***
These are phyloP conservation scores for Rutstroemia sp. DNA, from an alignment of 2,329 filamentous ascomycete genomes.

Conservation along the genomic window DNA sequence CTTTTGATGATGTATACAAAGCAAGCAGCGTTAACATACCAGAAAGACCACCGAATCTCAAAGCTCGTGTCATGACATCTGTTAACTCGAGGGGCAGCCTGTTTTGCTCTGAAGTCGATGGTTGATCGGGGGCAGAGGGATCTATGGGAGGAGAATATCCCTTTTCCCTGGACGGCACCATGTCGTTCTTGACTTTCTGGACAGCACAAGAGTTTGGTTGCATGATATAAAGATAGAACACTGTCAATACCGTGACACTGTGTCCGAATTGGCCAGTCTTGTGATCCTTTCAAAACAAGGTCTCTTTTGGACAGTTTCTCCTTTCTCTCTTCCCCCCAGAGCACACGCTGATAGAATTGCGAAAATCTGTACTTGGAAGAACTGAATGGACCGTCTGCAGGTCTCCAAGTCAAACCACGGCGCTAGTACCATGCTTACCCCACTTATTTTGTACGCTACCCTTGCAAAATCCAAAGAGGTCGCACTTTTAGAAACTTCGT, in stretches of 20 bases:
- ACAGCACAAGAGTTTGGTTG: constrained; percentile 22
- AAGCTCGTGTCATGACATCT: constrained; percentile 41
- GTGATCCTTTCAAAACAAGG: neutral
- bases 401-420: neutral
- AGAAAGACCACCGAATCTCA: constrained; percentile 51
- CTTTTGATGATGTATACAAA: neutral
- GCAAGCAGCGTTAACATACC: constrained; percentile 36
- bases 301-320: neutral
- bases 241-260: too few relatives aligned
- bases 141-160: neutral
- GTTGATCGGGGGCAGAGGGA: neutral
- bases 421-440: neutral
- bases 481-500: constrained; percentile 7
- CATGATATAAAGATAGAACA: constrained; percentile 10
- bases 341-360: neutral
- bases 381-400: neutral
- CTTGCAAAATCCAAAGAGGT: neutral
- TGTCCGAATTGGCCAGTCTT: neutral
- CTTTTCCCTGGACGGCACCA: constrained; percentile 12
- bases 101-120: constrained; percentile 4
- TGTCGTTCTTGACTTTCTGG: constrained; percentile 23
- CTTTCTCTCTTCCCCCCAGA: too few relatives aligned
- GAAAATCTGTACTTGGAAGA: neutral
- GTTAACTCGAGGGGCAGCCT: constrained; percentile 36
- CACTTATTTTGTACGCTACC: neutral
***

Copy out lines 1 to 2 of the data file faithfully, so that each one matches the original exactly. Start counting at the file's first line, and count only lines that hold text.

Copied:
These are phyloP conservation scores for Rutstroemia sp. DNA, from an alignment of 2,329 filamentous ascomycete genomes.

Conservation along the genomic window DNA sequence CTTTTGATGATGTATACAAAGCAAGCAGCGTTAACATACCAGAAAGACCACCGAATCTCAAAGCTCGTGTCATGACATCTGTTAACTCGAGGGGCAGCCTGTTTTGCTCTGAAGTCGATGGTTGATCGGGGGCAGAGGGATCTATGGGAGGAGAATATCCCTTTTCCCTGGACGGCACCATGTCGTTCTTGACTTTCTGGACAGCACAAGAGTTTGGTTGCATGATATAAAGATAGAACACTGTCAATACCGTGACACTGTGTCCGAATTGGCCAGTCTTGTGATCCTTTCAAAACAAGGTCTCTTTTGGACAGTTTCTCCTTTCTCTCTTCCCCCCAGAGCACACGCTGATAGAATTGCGAAAATCTGTACTTGGAAGAACTGAATGGACCGTCTGCAGGTCTCCAAGTCAAACCACGGCGCTAGTACCATGCTTACCCCACTTATTTTGTACGCTACCCTTGCAAAATCCAAAGAGGTCGCACTTTTAGAAACTTCGT, in stretches of 20 bases: